"Only rarely does a work of military history appear that serves to illuminated the paradox of the in...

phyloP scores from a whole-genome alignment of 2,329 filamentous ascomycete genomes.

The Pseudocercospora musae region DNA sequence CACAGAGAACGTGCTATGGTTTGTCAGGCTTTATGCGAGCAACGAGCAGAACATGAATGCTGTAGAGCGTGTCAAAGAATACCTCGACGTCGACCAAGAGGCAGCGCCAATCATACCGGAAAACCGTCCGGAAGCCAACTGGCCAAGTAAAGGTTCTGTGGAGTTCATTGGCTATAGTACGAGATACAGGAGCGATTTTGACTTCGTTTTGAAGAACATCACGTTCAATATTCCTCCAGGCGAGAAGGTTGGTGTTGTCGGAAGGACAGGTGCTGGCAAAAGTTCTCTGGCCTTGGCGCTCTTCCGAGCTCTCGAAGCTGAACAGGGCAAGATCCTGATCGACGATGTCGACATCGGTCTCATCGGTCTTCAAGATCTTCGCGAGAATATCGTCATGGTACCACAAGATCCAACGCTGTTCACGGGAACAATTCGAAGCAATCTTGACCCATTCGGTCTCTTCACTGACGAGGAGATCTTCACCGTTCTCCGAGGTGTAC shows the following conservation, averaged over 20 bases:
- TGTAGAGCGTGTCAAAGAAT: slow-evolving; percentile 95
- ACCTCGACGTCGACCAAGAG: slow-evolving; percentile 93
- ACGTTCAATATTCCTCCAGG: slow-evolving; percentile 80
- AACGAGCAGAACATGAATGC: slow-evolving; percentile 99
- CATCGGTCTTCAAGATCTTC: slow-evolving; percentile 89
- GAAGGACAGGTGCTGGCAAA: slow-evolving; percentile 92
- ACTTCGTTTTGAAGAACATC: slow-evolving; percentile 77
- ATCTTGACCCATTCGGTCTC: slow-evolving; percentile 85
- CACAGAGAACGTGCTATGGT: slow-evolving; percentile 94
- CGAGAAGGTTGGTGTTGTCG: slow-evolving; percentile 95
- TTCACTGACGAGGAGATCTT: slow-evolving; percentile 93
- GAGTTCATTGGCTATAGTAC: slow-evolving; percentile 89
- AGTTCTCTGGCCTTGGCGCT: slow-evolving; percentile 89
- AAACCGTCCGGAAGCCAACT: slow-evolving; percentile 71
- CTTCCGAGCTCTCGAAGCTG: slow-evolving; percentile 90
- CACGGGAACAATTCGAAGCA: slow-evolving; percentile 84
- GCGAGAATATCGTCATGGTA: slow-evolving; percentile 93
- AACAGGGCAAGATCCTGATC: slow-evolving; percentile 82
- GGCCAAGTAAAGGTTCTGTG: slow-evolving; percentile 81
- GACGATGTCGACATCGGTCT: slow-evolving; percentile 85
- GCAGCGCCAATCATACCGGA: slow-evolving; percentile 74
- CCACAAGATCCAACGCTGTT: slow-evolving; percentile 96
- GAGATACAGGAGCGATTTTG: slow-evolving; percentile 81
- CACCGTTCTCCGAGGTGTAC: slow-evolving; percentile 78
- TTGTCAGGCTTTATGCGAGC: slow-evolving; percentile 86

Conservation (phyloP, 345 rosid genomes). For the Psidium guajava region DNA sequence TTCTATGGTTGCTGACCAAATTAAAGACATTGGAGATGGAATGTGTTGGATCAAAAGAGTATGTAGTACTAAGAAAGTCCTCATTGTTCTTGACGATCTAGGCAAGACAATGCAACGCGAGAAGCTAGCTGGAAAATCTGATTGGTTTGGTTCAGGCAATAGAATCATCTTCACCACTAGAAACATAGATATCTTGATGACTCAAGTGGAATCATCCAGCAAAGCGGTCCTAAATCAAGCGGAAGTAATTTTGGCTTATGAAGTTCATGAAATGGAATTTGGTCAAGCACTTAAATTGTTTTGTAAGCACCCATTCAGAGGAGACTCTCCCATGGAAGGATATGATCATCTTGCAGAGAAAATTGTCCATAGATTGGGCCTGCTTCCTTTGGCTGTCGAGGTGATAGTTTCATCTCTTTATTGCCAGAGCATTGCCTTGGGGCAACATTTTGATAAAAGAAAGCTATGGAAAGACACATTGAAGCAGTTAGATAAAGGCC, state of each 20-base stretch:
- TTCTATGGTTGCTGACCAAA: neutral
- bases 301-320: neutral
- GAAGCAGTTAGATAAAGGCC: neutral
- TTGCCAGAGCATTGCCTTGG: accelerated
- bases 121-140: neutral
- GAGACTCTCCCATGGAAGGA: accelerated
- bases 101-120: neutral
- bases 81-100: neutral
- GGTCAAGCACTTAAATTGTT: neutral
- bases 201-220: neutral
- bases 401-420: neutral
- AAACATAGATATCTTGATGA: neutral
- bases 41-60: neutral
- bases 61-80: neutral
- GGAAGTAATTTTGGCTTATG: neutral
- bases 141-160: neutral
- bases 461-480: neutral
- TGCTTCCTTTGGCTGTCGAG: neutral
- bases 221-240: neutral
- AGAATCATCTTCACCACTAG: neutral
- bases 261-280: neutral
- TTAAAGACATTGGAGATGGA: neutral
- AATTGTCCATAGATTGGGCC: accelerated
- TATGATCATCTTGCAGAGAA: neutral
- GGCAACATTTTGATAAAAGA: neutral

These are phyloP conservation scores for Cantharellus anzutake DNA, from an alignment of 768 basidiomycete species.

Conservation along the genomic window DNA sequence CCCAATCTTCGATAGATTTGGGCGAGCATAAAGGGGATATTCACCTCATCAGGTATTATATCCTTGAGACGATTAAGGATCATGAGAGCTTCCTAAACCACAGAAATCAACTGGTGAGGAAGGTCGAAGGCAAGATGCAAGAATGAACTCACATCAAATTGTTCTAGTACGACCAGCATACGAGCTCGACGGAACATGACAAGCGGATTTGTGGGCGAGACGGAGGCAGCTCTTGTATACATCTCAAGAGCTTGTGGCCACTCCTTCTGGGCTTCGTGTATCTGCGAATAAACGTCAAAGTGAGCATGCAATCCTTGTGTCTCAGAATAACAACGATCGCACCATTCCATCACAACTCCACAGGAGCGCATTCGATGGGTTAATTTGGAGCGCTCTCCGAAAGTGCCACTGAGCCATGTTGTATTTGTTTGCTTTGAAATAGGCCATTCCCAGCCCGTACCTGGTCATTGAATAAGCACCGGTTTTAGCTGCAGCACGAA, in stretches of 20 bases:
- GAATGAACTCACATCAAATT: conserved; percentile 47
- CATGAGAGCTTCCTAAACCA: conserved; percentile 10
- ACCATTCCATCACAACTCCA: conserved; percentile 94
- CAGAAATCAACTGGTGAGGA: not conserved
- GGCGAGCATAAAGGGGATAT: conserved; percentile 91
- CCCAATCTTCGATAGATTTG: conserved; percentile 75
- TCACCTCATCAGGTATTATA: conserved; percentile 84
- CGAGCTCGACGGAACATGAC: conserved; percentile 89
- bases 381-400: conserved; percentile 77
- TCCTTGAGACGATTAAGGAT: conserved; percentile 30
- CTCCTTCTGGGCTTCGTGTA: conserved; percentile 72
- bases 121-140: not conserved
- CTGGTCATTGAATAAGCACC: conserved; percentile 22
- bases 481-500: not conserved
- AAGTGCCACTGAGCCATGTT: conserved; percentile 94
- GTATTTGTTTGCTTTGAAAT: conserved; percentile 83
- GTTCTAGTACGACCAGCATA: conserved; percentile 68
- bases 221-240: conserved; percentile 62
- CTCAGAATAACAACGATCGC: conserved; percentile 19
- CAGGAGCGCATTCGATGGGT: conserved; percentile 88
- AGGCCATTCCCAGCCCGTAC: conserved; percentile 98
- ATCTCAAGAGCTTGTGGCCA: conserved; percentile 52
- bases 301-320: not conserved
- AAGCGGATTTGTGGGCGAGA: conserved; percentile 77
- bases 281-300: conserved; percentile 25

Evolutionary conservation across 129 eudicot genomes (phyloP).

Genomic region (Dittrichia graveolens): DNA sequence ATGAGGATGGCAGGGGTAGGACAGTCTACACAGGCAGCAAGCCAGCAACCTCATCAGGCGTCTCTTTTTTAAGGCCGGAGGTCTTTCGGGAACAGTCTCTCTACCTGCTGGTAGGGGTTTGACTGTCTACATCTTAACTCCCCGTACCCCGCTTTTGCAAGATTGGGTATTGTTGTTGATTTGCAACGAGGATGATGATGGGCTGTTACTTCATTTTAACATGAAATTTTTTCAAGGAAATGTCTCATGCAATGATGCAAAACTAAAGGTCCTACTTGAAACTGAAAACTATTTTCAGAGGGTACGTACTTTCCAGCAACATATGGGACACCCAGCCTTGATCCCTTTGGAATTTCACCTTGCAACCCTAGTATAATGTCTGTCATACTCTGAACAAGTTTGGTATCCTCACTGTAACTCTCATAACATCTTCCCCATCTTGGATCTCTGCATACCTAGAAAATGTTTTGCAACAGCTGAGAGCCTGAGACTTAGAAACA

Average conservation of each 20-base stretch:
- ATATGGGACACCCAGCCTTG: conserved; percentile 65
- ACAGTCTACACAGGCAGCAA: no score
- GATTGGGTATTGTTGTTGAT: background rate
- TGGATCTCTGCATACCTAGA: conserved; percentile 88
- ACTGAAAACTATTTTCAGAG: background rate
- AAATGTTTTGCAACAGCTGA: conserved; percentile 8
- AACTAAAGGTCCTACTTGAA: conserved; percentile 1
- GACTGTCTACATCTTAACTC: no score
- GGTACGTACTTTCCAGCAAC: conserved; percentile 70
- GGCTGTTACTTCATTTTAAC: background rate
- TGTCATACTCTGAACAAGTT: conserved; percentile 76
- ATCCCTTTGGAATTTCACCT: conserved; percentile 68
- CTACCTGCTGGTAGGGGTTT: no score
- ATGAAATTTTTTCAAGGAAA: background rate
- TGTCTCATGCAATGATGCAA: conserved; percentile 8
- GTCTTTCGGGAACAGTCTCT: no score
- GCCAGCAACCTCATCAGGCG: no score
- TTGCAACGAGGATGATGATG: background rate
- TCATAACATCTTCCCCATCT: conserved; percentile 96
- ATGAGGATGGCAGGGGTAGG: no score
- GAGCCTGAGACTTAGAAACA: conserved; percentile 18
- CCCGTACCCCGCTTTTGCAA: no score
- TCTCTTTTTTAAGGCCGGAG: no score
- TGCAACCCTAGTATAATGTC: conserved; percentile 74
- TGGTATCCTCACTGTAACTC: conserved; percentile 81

"Only rarely does a work of military history appear that serves to illuminated the paradox of the infinitely rich diversity of the military art and the fundamental continuity of principle and character revealed by its practitioners across the centuries. Such a book is Masters of the Art of Command, a wide-ranging series of essays on military leaders, ancient and modern, whose actions and personalities provide insights into the interplay of time, circumstance, and individual character and ability that makes for success--or, equally instructive, for failure."In a lively and perceptive introductory essay, Stokesbury sketches the ever-changing circumstances, tools, and social purposes of warfare to reveal its essential continuity of principle. In the series of essays that follow, Blumenson casts a wide net--over 'Some Masters of the Art' (Sulla, Saxe, Thomas, and Huebner, among others); over 'Masters of Mobile Warfare' (Iberville, Crook, Wolseley, Hart, Montgomery, and Patton); over 'Coalition Warfare' (Rochambeau, Eisenhower, and various command problems and situations); and over special problems such as military obedience, Hitler and his generals, and the 'maverick' military leader."For the general reader, this book will provide a fascinating trip across historical fields of battle; for the military professional or student of military history, it should strike sparks of recognition and illumination, and even touch a few nerve endings in the process. One can hardly ask for more."--Col John G. Thompson, USAWC